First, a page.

As my sense of self has been changed by my experience, my standpoint has shifted. I’ve had to let go of illusions – or delusions – of grandeur, that I could bring peace in our time, or make the world safe for democracy. My place, my purpose, my call has been transforming all along. I’m reminded of Sam Keen’s reflections in  Learning to Fly, where his mid-life experience with trapeze taught him in a deeply physical way how necessary it is, if you want to move ahead, to let go of where you are.

Pat’s class in the School of Christian Living led me to the book What Matters Most by James Hollis, a psychotherapist and prolific author from Texas. Hollis is clear that the path to continued growth and creativity passes through many changes. He sees these transitions as a kind of ego death. Some of us who come from the standpoint of call and commitment see these epiphanies as parts of a lifelong spiral of call.

This passage in What Matters Most  speaks to me:

The “creative process is found in all of us, and also asks much of us. It … always asks a death of some old attitude, which is why we resist our own growth and development so often …”

                                                                           Hollis, pg 125.

For me, what Hollis refers to as a death describes a surrender to God’s Call. It stands on some threshold between where I see myself, feeling deep satisfaction I feel when I can be helpful, and some new place where my deep gladness meets some deep need. I know that every day, if I am to be responsive to God’s call on me, I must honor some combination of personal history and opportunity. And. I’ve also learned that given the reality of where I find myself in history something, some old attitude or understanding, will need to cease, to die, for me to step onto the path that leads deeper into the future.

God calls us to something new: Love One Another!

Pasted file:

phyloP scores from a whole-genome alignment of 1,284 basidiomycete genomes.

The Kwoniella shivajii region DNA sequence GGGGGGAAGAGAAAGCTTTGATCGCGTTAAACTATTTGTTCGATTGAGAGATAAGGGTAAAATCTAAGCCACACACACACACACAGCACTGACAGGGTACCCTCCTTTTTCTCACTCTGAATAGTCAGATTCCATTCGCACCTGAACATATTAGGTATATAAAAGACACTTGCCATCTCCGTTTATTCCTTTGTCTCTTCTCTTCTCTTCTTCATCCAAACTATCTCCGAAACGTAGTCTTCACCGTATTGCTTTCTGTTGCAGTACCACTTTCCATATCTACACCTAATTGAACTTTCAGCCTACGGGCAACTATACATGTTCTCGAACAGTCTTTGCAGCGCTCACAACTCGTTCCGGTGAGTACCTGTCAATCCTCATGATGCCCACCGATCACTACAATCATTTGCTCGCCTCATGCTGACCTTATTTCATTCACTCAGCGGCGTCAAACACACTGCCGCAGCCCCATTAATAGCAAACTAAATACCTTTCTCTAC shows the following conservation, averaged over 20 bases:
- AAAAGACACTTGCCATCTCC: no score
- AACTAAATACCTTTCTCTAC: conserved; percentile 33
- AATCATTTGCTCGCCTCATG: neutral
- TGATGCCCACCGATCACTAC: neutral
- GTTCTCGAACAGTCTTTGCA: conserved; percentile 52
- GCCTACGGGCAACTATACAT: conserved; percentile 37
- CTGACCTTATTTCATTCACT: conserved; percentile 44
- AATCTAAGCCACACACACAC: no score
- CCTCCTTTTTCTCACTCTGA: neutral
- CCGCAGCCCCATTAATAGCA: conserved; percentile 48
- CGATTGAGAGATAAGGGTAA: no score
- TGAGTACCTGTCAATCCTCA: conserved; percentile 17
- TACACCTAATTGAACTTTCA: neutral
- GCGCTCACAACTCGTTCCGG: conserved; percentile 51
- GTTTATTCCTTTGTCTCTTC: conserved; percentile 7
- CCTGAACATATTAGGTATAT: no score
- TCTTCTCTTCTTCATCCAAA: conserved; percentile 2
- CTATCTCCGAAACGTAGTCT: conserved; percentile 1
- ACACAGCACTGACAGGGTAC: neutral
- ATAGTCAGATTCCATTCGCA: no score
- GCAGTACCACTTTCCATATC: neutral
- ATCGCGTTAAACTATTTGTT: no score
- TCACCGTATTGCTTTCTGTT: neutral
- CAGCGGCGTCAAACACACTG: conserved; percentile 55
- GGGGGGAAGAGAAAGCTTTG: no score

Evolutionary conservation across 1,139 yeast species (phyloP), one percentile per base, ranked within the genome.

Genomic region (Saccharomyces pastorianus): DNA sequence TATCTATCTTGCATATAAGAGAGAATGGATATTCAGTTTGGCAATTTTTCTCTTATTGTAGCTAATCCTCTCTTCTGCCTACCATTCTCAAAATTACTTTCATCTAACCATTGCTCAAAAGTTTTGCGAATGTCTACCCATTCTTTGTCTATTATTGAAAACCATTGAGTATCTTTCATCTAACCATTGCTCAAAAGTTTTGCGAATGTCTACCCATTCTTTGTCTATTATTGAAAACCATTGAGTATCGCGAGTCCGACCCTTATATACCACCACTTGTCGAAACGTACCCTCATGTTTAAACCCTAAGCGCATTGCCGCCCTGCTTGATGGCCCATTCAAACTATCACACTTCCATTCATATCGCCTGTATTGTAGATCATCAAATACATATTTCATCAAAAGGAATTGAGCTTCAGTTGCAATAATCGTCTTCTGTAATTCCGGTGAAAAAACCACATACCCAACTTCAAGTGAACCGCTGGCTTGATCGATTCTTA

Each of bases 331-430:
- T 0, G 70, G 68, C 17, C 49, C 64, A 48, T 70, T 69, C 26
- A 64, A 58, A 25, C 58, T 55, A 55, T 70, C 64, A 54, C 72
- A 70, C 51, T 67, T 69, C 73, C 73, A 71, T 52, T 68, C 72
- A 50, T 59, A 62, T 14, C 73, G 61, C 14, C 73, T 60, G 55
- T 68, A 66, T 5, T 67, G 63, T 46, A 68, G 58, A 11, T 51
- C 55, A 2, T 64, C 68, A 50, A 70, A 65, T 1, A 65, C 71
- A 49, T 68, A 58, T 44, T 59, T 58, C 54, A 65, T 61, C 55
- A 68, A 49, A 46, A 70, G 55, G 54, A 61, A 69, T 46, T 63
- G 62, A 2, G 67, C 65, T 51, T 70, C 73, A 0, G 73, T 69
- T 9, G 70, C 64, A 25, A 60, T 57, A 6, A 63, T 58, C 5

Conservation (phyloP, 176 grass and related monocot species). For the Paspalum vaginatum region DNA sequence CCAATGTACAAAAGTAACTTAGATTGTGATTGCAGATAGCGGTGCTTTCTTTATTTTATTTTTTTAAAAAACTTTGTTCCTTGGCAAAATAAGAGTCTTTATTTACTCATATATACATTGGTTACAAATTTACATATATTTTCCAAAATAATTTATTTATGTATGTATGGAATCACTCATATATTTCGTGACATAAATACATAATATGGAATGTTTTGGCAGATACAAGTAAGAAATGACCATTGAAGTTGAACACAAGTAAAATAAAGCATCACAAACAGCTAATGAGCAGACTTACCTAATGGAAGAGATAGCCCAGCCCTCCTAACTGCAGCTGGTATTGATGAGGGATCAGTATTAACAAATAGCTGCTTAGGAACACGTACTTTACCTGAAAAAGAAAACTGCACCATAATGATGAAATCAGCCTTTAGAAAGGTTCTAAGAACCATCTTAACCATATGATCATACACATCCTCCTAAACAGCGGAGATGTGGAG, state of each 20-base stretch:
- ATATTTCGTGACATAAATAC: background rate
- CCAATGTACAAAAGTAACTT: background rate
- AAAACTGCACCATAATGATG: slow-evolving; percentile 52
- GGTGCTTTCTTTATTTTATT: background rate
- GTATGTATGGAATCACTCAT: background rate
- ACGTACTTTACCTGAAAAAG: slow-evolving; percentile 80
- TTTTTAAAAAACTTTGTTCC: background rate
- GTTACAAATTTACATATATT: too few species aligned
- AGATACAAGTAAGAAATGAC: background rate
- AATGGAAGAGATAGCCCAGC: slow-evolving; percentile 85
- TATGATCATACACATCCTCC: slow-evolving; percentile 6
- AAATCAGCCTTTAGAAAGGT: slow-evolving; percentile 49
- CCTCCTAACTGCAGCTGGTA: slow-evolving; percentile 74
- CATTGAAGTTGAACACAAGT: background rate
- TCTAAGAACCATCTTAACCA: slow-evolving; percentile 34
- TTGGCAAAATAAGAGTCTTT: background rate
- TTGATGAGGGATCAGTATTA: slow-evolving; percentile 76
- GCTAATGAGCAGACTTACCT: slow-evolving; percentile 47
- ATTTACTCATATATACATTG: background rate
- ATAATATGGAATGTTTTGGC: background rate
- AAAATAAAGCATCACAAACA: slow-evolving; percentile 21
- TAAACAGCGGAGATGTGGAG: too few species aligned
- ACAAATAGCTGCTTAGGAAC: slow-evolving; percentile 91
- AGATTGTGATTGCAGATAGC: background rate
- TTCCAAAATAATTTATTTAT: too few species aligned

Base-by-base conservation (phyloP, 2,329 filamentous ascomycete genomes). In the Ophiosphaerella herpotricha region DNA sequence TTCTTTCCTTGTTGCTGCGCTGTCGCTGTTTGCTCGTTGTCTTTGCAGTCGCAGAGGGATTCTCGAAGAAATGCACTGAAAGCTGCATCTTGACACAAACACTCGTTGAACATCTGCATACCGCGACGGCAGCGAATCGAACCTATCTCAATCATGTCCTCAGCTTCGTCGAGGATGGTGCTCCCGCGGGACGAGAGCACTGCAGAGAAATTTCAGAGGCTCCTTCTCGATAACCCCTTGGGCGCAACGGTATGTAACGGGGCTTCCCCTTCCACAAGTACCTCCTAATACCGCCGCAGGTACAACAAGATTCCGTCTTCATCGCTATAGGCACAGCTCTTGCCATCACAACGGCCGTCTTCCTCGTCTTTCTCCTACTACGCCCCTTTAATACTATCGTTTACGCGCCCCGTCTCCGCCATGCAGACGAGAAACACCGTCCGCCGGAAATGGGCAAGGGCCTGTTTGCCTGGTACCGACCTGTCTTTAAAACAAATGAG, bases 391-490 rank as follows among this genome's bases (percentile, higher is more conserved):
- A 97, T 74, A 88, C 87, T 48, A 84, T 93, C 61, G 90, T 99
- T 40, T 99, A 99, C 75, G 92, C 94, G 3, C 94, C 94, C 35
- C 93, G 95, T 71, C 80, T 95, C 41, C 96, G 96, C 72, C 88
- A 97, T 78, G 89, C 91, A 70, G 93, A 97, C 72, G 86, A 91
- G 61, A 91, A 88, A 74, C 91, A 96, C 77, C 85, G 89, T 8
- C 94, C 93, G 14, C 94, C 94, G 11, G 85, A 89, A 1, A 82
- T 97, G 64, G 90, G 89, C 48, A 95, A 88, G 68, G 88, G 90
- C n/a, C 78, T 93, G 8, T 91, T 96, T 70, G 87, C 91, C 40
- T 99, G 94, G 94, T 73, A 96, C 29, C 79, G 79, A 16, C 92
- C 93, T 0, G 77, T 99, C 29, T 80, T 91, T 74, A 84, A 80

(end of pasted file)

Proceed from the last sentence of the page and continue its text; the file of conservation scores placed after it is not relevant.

If faith AND love both matter to us, we will be ushered into places where the choices are challenging, where God’s love sometimes shows up as tough love. But this kind of love, shared within the Body of Christ and beyond, can point the way to what matters for each of us, and open the way for our growth.  

So here’s what I get from all this wandering through transforming love and faith, through life cycles and spirals of call, through love remaking faith and faith remaking love:       

  • • If we’re on the Way with Jesus we can expect to have our “faith,” our understanding of rules for righteousness, opened and                               refocused by love.
  • • The love of Jesus is tough and tender at the same time, and it is bigger than we can ever imagine. But God loves us anyway.
  • • God calls us to love our enemies … and our friends … and our families … and even other Seekers, with a love that will not let go of them, a love that fills us all with the water of life.
  • • God’s love is powerful and pervasive enough to find its way into every hating heart and open the door to forgiveness and restoration. 

As we let our faith transform the love that empowers us, and let that love transform the faith that guides us, may we find the courage to let go of who we have been and step into God’s emerging call on us, as individuals and as a family of faith. 

It won’t always be easy. On Wednesday I was beginning to see this dynamic relationship between love and faith, this transformation that we know as adult growth from a fresh standpoint. I could see that this kind of growth requires letting go of something that has been in order to make room for what is to become. Suddenly I remembered a line from Rumi: “There is a necessary dying…” Here’s the poem, one of my Rumi favorites:

“Joseph is back.  

 And if you don’t feel in yourself

 The freshness of Joseph,

 Be Jacob.


 Weep and then smile.

 Do not pretend to know something

 You have not experienced.


 There is a necessary dying,

 Then Jesus is breathing again.


 Very little grows on jagged rock.

 Be ground.  Be crumbled.

 So wild flowers will come up

 Where you are.


 You have been stony for too many years.

 Try something different.  Surrender.”   


As I look down the road, surrender still isn’t the first option I see, but as I watch the love of God flow in us and around us and through us, I think it’s possible. And if I’m going to grow I need to let go of something. Love transforms faith. Faith transforms love. And we are transformed in the process.

“Love isn’t Love until you give it away.” Amen.


Print Friendly, PDF & Email
A Sermon by Jim Dickerson
"The Lord Is Our Shepherd (Psalm 23)" by David Parker